By DOUG FERGUSON, Associated Press
Tiger Woods and Rory McIlroy passed each other on Sunday at Augusta National last year, two players from different generations who appeared headed in opposite directions.
Now, headed into Masters 2012, they're on a collision course — each taking a path over the last 12 months that would have been difficult for anyone to chart.
It all started last April 10.
Woods, with four green jackets among his 14 majors, made up a seven-shot deficit in nine holes and was poised for his first comeback win in a major. But instead of the Masters not starting until the back nine Sunday, that's where it ended for Woods. He didn't pick up another shot the rest of the day, and then a week later mentioned a "minor injury" to his left leg that turned out to be much more than that.
It would be nearly four months until Woods completed another tournament, and he fell out of the top 50 in the world.
McIlroy, meanwhile, was on his way to the greatest collapse by a 54-hole leader at the Masters in more than a half-century. The tee shot behind a cabin left of the 10th fairway. A three-putt from 7 feet on the 11th, and a four-putt from 12 feet on the 12th. The lasting image was Boy Wonder burying his head in the crook of his arm after a wayward tee shot on the 13th. He shot 80 that day.
The devastation gave way to a coronation two months later, however, when the 22-year-old from Northern Ireland shattered the U.S. Open scoring record and won by eight shots at Congressional.
McIlroy has won twice and finished no worse than third in nine of his last 12 tournaments, and his win at the Honda Classic a month ago made him the second-youngest player (behind Woods) to be No. 1 in the world, even if the top ranking lasted only two weeks.
That made him the favorite among bookies — until Woods ended a 30-month drought on the PGA Tour by winning the Arnold Palmer Invitational three weeks later.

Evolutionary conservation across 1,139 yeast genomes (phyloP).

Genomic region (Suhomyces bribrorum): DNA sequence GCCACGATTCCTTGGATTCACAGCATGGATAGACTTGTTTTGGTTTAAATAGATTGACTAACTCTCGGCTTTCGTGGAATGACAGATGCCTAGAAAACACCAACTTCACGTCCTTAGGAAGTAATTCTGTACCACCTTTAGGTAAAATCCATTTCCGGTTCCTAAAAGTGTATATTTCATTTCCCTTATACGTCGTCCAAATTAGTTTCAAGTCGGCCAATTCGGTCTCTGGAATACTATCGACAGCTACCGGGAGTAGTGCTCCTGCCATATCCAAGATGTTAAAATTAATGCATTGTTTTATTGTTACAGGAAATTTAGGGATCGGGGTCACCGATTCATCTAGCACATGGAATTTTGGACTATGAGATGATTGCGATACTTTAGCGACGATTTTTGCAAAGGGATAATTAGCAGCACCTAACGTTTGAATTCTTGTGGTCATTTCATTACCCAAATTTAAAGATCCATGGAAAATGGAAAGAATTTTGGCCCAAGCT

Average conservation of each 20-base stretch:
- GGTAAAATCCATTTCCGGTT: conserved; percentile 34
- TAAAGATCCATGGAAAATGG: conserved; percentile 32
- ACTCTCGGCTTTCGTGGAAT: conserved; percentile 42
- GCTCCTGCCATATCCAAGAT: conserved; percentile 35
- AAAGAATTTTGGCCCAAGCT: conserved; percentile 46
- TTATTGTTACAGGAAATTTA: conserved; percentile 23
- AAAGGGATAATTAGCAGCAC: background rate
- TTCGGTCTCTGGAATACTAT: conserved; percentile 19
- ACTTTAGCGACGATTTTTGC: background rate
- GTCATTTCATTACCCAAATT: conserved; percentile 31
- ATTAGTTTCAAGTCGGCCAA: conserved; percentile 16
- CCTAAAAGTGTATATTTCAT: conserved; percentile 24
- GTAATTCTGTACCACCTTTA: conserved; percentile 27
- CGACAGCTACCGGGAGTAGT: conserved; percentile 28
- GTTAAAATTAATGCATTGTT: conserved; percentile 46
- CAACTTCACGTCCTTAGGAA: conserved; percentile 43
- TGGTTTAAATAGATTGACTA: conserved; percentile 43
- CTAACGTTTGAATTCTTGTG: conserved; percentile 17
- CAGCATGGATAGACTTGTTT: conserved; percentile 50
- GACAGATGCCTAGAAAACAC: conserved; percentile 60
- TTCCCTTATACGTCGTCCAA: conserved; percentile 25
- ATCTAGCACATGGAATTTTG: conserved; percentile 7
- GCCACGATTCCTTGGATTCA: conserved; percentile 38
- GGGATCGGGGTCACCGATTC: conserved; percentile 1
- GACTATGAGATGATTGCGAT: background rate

Here they come again.
A chance for redemption for McIlroy at the Masters. A chance for Woods to resume his pursuit of Jack Nicklaus' record 18 majors.
"It was definitely a defining moment," McIlroy said of blowing a four-shot lead last year. "It could have been the crossroads of my career. I could have did what I did on Sunday at Augusta and let it affect me, maybe go into a slump or feel down or feel sorry for myself. I had enough good people around me not to let that happen.
"I was able to go down the right path, and do the right things, and to put everything right and win the next major."
Woods has been stuck on 14 majors since he won the U.S. Open at Torrey Pines in 2008 on a badly damaged left leg. His last win at the Masters was in 2005, his longest drought in any of the majors.
He has withdrawn from two tournaments since last year, the most recent at Doral because of soreness and swelling in his left Achilles tendon. One week changed everything. He made a hard course at Bay Hill look easy and won by five shots, just like he used to do.
"I've gone into Augusta with wins and without wins," Woods said. "You're looking for one week, that's all. Hopefully, everything comes together for that one week. I understand how to play Augusta National. And it's just a matter of executing the game plan."
It is easy to get wrapped up in the "Tiger and Rory" show at the Masters when it starts Thursday.
But the 76th edition could be so much more.
Off the golf course, a sticky issue returned in the week before the Masters because of something that happened in a board room, not inside the ropes. Virginia Rometty was appointed chief executive of IBM, a longtime sponsor of the Masters. The last four CEOs of Big Blue have been members at Augusta National. The club, however, has never had a female member since it opened in 1933.
So while Woods and McIlroy are getting plenty of attention, so is Martha Burk, who led an unsuccessful campaign for the club to end its all-male membership a decade ago.
On the golf course, all the right players are winning going into the first major of the year.
It started the first week of the season with Steve Stricker winning the Tournament of Champions. Phil Mickelson appears to have discovered his putting touch and shot 64 to win at Pebble Beach for his 40th career PGA Tour win. Bill Haas backed up his FedEx Cup title with a playoff win at Riviera. McIlroy went to No. 1 in the world until Luke Donald won a four-man playoff at Innisbrook and regained his No. 1 ranking.